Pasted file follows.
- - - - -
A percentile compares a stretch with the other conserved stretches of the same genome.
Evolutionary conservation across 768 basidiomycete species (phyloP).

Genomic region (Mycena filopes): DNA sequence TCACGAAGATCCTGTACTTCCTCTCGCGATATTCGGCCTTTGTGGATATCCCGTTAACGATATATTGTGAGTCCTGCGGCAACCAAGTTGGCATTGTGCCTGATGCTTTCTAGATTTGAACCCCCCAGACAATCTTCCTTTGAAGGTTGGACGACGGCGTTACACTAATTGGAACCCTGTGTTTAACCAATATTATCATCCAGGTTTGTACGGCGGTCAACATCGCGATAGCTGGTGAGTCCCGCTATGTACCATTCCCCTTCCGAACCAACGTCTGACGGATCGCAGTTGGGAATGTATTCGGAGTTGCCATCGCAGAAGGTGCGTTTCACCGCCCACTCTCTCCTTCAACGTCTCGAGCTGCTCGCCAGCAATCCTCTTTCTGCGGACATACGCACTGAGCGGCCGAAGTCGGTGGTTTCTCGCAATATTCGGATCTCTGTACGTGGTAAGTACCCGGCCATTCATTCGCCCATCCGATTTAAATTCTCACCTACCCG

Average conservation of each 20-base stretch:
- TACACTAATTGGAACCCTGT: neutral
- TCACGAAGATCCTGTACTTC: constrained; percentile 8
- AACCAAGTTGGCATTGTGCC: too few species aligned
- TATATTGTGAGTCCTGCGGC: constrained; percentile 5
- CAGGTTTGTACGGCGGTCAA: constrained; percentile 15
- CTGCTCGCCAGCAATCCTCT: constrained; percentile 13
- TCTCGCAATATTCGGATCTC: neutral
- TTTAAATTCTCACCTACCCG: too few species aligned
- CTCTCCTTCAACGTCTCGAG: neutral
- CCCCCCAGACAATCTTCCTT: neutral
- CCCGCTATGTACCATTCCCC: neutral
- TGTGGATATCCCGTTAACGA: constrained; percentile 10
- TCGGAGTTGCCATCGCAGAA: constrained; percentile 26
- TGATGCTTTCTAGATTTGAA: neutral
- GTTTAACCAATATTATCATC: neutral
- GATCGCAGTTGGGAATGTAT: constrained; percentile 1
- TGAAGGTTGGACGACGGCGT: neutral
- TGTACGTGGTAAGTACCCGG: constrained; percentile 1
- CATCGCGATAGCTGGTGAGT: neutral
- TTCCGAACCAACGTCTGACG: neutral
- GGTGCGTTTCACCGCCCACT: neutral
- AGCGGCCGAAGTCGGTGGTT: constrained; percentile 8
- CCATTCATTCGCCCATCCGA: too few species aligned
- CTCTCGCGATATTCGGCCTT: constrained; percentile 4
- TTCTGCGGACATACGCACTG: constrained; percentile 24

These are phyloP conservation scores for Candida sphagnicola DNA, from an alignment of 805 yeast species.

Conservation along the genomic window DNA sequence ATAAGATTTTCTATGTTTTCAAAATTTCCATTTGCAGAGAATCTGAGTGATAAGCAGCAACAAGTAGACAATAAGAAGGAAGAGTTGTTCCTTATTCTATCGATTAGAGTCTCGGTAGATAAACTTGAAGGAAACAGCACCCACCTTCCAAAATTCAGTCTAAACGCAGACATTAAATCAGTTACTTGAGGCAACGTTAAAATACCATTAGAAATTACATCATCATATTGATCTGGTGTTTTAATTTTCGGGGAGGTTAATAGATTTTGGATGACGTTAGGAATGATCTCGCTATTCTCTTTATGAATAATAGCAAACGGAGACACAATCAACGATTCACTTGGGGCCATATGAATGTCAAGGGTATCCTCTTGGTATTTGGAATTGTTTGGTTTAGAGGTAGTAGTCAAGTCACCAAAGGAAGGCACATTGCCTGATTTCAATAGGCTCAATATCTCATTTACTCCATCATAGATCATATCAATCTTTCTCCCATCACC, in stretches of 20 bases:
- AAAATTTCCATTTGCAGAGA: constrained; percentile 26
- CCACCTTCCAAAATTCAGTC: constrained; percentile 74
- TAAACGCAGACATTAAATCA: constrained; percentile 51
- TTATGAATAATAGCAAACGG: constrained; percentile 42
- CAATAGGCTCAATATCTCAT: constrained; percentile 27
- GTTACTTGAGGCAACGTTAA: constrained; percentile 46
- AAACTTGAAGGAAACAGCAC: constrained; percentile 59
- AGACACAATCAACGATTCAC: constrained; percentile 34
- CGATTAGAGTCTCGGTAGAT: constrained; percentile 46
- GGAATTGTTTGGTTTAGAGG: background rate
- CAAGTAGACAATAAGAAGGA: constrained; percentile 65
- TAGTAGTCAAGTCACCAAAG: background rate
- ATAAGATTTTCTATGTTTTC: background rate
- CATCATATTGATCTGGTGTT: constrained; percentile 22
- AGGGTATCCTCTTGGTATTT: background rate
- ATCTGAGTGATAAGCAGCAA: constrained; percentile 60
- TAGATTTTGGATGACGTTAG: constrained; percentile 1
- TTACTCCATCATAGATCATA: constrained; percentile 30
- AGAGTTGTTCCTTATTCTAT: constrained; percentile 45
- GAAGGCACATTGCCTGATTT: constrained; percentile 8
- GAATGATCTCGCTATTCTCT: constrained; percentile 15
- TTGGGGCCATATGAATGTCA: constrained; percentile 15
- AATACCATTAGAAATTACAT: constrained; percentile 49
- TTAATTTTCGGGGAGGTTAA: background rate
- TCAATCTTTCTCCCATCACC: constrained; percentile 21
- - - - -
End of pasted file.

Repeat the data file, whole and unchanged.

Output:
A percentile compares a stretch with the other conserved stretches of the same genome.
Evolutionary conservation across 768 basidiomycete species (phyloP).

Genomic region (Mycena filopes): DNA sequence TCACGAAGATCCTGTACTTCCTCTCGCGATATTCGGCCTTTGTGGATATCCCGTTAACGATATATTGTGAGTCCTGCGGCAACCAAGTTGGCATTGTGCCTGATGCTTTCTAGATTTGAACCCCCCAGACAATCTTCCTTTGAAGGTTGGACGACGGCGTTACACTAATTGGAACCCTGTGTTTAACCAATATTATCATCCAGGTTTGTACGGCGGTCAACATCGCGATAGCTGGTGAGTCCCGCTATGTACCATTCCCCTTCCGAACCAACGTCTGACGGATCGCAGTTGGGAATGTATTCGGAGTTGCCATCGCAGAAGGTGCGTTTCACCGCCCACTCTCTCCTTCAACGTCTCGAGCTGCTCGCCAGCAATCCTCTTTCTGCGGACATACGCACTGAGCGGCCGAAGTCGGTGGTTTCTCGCAATATTCGGATCTCTGTACGTGGTAAGTACCCGGCCATTCATTCGCCCATCCGATTTAAATTCTCACCTACCCG

Average conservation of each 20-base stretch:
- TACACTAATTGGAACCCTGT: neutral
- TCACGAAGATCCTGTACTTC: constrained; percentile 8
- AACCAAGTTGGCATTGTGCC: too few species aligned
- TATATTGTGAGTCCTGCGGC: constrained; percentile 5
- CAGGTTTGTACGGCGGTCAA: constrained; percentile 15
- CTGCTCGCCAGCAATCCTCT: constrained; percentile 13
- TCTCGCAATATTCGGATCTC: neutral
- TTTAAATTCTCACCTACCCG: too few species aligned
- CTCTCCTTCAACGTCTCGAG: neutral
- CCCCCCAGACAATCTTCCTT: neutral
- CCCGCTATGTACCATTCCCC: neutral
- TGTGGATATCCCGTTAACGA: constrained; percentile 10
- TCGGAGTTGCCATCGCAGAA: constrained; percentile 26
- TGATGCTTTCTAGATTTGAA: neutral
- GTTTAACCAATATTATCATC: neutral
- GATCGCAGTTGGGAATGTAT: constrained; percentile 1
- TGAAGGTTGGACGACGGCGT: neutral
- TGTACGTGGTAAGTACCCGG: constrained; percentile 1
- CATCGCGATAGCTGGTGAGT: neutral
- TTCCGAACCAACGTCTGACG: neutral
- GGTGCGTTTCACCGCCCACT: neutral
- AGCGGCCGAAGTCGGTGGTT: constrained; percentile 8
- CCATTCATTCGCCCATCCGA: too few species aligned
- CTCTCGCGATATTCGGCCTT: constrained; percentile 4
- TTCTGCGGACATACGCACTG: constrained; percentile 24

These are phyloP conservation scores for Candida sphagnicola DNA, from an alignment of 805 yeast species.

Conservation along the genomic window DNA sequence ATAAGATTTTCTATGTTTTCAAAATTTCCATTTGCAGAGAATCTGAGTGATAAGCAGCAACAAGTAGACAATAAGAAGGAAGAGTTGTTCCTTATTCTATCGATTAGAGTCTCGGTAGATAAACTTGAAGGAAACAGCACCCACCTTCCAAAATTCAGTCTAAACGCAGACATTAAATCAGTTACTTGAGGCAACGTTAAAATACCATTAGAAATTACATCATCATATTGATCTGGTGTTTTAATTTTCGGGGAGGTTAATAGATTTTGGATGACGTTAGGAATGATCTCGCTATTCTCTTTATGAATAATAGCAAACGGAGACACAATCAACGATTCACTTGGGGCCATATGAATGTCAAGGGTATCCTCTTGGTATTTGGAATTGTTTGGTTTAGAGGTAGTAGTCAAGTCACCAAAGGAAGGCACATTGCCTGATTTCAATAGGCTCAATATCTCATTTACTCCATCATAGATCATATCAATCTTTCTCCCATCACC, in stretches of 20 bases:
- AAAATTTCCATTTGCAGAGA: constrained; percentile 26
- CCACCTTCCAAAATTCAGTC: constrained; percentile 74
- TAAACGCAGACATTAAATCA: constrained; percentile 51
- TTATGAATAATAGCAAACGG: constrained; percentile 42
- CAATAGGCTCAATATCTCAT: constrained; percentile 27
- GTTACTTGAGGCAACGTTAA: constrained; percentile 46
- AAACTTGAAGGAAACAGCAC: constrained; percentile 59
- AGACACAATCAACGATTCAC: constrained; percentile 34
- CGATTAGAGTCTCGGTAGAT: constrained; percentile 46
- GGAATTGTTTGGTTTAGAGG: background rate
- CAAGTAGACAATAAGAAGGA: constrained; percentile 65
- TAGTAGTCAAGTCACCAAAG: background rate
- ATAAGATTTTCTATGTTTTC: background rate
- CATCATATTGATCTGGTGTT: constrained; percentile 22
- AGGGTATCCTCTTGGTATTT: background rate
- ATCTGAGTGATAAGCAGCAA: constrained; percentile 60
- TAGATTTTGGATGACGTTAG: constrained; percentile 1
- TTACTCCATCATAGATCATA: constrained; percentile 30
- AGAGTTGTTCCTTATTCTAT: constrained; percentile 45
- GAAGGCACATTGCCTGATTT: constrained; percentile 8
- GAATGATCTCGCTATTCTCT: constrained; percentile 15
- TTGGGGCCATATGAATGTCA: constrained; percentile 15
- AATACCATTAGAAATTACAT: constrained; percentile 49
- TTAATTTTCGGGGAGGTTAA: background rate
- TCAATCTTTCTCCCATCACC: constrained; percentile 21